“Maybe. But I’d lay it to sheer desperate nerve on my part, I think. Now, about the commission part; we’ll have to arrange that.”

They proceeded to arrange it and as Miss Holland took her departure Mel saw her to the door. His manner of doing it knocked Miss O’Connor’s dark plots galley west.

“The lady who just went out,” said Mel, stopping at Amelia’s desk, “is to come here to-morrow morning as a member of the firm. She will look after most of the clients. Turn ’em over to her.”

“Huh?” said Amelia in a bewilderment that was very pardonable.

“Knows more law than all the bunch on this floor put together,” said Mel.

The inner office swallowed him. Fortune had smiled upon him broadly. He was free to go ahead with his work with never a disturbing thought now. He arranged his papers, sighed, and poised a finger over the keys of the typewriter. Presently he unpoised it and settled back in his chair. Instead of ripping off sentences one after another he was busy with the picture of a little lady in his desk chair with the morning sunlight full upon her.

He was still busy with it when Miss O’Connor went, home that night. He was busy with it long after the office was dark, and the building still, with an uncanny quiet, and even the late lingerers on that floor had gone down the corridor.

At half-past ten o’clock he realized he was very hungry and that the “Pre-Elizabethan Dramatists and Our Debt to Them” was exactly where it had been at half-past nine o’clock that morning—that sentence which Miss O’Connor had interrupted still hanging in the air.

MEL made arrangements for the office next door and added it to his own suite. Adding it to his suite was a simple operation, consisting of unlocking a door between his outer office and his new acquisition. A firm down the street, which dealt in office furnishings, agreed to have the fittings in before nine o’clock in the morning and proceeded to do so.

Miss Cora Holland appeared promptly at nine. She looked very trim and very determined to make good in her new quarters. Mel showed her the little office he had added to his outfit.

“Why, I was intending to have my own equipment moved in here from down the hall,” said she.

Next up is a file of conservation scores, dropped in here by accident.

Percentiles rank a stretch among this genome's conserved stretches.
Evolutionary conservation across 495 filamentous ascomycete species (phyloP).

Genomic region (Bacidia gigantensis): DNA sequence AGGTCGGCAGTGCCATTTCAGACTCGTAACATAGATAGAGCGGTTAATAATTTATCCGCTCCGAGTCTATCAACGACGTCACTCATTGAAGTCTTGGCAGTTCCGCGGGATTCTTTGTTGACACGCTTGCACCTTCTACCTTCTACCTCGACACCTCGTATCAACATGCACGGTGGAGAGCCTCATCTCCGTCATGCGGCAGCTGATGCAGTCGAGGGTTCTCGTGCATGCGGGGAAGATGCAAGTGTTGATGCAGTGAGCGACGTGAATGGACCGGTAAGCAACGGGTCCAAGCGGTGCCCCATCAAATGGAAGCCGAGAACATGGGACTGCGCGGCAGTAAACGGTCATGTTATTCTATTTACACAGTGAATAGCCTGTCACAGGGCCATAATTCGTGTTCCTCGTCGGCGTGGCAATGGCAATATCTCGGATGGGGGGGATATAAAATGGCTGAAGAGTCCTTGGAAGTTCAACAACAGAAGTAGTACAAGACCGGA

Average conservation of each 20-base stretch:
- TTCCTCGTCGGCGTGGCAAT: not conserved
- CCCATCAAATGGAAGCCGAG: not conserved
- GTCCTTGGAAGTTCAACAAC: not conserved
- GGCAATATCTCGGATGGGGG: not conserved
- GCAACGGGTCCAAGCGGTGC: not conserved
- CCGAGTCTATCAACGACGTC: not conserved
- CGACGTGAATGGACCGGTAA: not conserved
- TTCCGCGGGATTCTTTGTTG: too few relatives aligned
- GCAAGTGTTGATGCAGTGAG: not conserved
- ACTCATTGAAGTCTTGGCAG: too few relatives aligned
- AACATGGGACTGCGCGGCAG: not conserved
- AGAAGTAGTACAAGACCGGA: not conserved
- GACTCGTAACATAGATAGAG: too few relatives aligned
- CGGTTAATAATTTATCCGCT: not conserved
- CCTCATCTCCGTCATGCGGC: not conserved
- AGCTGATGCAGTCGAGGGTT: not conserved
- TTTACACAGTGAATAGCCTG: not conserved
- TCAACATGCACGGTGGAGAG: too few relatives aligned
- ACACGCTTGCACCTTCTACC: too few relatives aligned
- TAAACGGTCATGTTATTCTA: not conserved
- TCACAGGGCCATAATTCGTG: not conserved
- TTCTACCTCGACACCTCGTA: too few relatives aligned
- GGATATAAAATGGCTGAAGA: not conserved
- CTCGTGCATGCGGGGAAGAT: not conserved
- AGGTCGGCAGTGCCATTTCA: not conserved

“I wasn’t sure of your furnishings,” said he.

He was sure of them. Going out the night before, he had

Continued on page 55

The Lady at His Door

Continued from page 15

hunted up the head janitor who, for a consideration, had let him have a peep at Miss Holland’s little two-by-four hole-inthe-wall.

She sat down at her desk. “Let ’em come now,” she said, looking as if she were quite ready for any intricacies of the law that might be thrust at her. “I’ll take care of them. And you can go on with your book without any interruptions what-

There seemed to be some subtle suggestion in her words that he might put on his chosen work this time he was spending in lingering in her office.

On the way to his own sanctum he paused at Miss O’Connor’s observation-

“Now anyone who comes here, send ’em in to me first and let me give ’em the once over,” he instructed her.

“What if you’re busy?” she asked.

“Bring ’em in just the same,” said he. “All right,” said Amelia. But she quite plainly had a viewpoint in the matter beyond her mere words.

THE first interruption to the preElizabethan dramatists that morning was named Tobin. Mel knew him of old. He had had his little experience with Mr. Tobin before now, in those morning hours between nine and eleven. Mel’s uncle had pulled Mr. Tobin through many a legal difficulty, and Mr. Tobin had pinned his faith on the Ordway name. A contractor, his work seamed to be forever getting him into such misfortunes as undermining somebody else’s walls or inadvertently breaking and entering gas or water-mains. Then he hunted up Mel to see how much of the resulting damages brought against him he could evade.

A very gruff party, this Mr. Tobin; grizzled; uncouth; profane when he was excited. No party to turn over to a girl like Miss Holland. Certainly not!

The second caller was a new one. Mel had never seen him before. But through his open door—strangely enough, Mel had left his door open this morning; bad for the dramatists who flourished before the great Elizabeth’s time, but an excellent method of getting a line on the people who came into the office—he saw this latest arrival trying to flirt with Miss O’Connor, and anyone who would try to flirt with Miss O’Connor— His name proved to be Crandall. He wanted a will drawn up. Mel drew it up personally.

There was nothing apparently at fault with the third caller of the morning, save on general principles Mel did not like his looks. This one, too, was closeted with Mel in his own office.